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5 Things I can't do without: Fred McGuillvray

Published on 11 November 2010

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With the present economic crisis, farmers still need supplies and support, and Fred McGuillvray is no exception. After moving his dairy to three different Pennsylvania locations, McGuillvray has finally settled in Newville, Pennsylvania, and made the life he always wanted – owning a milking herd of 100 Holsteins. He explains who and what keeps his business moving.

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1. Smith’s Implements Inc.
For a dairy farmer hauling his own manure, planting and harvesting different crops and taking care of all the other daily duties on the farm, this local John Deere dealership has a very important role in McGuillvray’s farm. “We can’t operate without them,” McGuillvray says when talking about the dealership. “We go to them a lot, especially in the summer because that is when bearings go bad and parts wear out.”

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2. Crop insurance
“I’m in an area of Pennsylvania where you never know when it is going to rain, which means trouble come growing season,” McGuillvray says. On 270 acres of land, McGuillvray grows corn, soybeans and alfalfa for his herd. “I just don’t know how some farmers get by without crop insurance because if there is a catastrophe they don’t have anything to cover their loss.”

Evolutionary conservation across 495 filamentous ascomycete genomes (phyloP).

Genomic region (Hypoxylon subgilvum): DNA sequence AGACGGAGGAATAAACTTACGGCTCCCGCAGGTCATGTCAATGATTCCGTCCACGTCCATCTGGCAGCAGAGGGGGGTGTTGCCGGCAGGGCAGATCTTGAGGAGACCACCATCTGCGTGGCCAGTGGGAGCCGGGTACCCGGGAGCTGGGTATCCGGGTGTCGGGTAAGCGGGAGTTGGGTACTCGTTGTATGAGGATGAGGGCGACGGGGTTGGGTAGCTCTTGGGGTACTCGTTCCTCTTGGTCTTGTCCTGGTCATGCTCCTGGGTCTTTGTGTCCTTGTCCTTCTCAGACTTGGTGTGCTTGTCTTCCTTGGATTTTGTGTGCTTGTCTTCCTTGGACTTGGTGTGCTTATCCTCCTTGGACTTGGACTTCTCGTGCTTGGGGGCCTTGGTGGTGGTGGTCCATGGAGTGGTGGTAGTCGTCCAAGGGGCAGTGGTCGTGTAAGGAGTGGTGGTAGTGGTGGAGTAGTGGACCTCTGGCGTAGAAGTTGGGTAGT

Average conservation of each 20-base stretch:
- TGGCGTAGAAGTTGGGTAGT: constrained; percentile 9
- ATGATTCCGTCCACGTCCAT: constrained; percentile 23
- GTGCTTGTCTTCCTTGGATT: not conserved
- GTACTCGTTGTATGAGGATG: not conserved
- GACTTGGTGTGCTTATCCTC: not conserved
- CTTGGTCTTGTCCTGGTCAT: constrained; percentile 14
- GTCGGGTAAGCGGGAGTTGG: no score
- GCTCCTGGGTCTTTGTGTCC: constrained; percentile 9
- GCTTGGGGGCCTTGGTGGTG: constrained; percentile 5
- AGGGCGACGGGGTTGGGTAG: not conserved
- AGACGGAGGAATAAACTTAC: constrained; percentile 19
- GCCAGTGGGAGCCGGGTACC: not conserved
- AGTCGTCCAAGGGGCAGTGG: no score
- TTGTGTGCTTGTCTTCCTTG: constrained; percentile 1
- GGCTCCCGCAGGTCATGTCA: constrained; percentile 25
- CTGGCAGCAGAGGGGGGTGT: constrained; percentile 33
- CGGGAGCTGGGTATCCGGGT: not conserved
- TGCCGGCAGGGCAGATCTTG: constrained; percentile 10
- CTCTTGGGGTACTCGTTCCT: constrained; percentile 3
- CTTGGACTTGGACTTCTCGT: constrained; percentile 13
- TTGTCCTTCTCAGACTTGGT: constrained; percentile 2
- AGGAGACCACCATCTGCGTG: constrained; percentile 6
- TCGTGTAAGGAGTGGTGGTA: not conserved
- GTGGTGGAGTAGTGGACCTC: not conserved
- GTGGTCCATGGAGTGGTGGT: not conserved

3. Work ethic
McGuillvray grew up on a dairy in New Jersey, where he says his parents, Fred and Barbara, taught him a strong work ethic at a very young age. He views a good work ethic as something that every dairy farmer has to have. “If you don’t want to work, you are going to be in trouble as a dairy farmer,” McGuillvray says. “Finding laborers with strong work ethic is hard, especially in a society where everyone wants a high-paying desk job.” He also says that he is very thankful for the hands-on dairying skills invested in him by his loved ones.

4. Milk company
McGuillvray is a member of the Maryland & Virginia Milk Producers Cooperative Association, based out of Reston, Virginia. “You want to get the most for your milk, and they are one of the better-paying companies,” McGuillvray says. “Without someone there to market the products, there would be no place for dairy in the economy.” He deals directly with the company’s local representative, Steve Cornman, on a regular basis and also takes advantage of the company’s supply warehouse when they have the right prices on calf hutches and milk replacer.

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5. A baby monitor
After losing a cow and her calf during a calving that began in the middle of the night, McGuillvray made sure it didn’t happen again. He found a baby monitor at a yard sale for $8 and leaves the monitor in his bedroom right next to his alarm clock. McGuillvray says the monitor has saved him from having to physically go out into the barn in the middle of the night for routine checks and has also preserved the lives of numerous calving heifers and their calves. McGuillvray says that knowing what to listen for is the key to this simple addition. “The sounds of birthing, straining grunts and pushing noises are what you want to listen for,” McGuillvray says. “Just beware of the cat fight in the middle of the night.” PD

PHOTO : McGuillvray is very thankful for the hands-on dairying skills invested in him by his loved ones. Photos by Sarah Caldwell.

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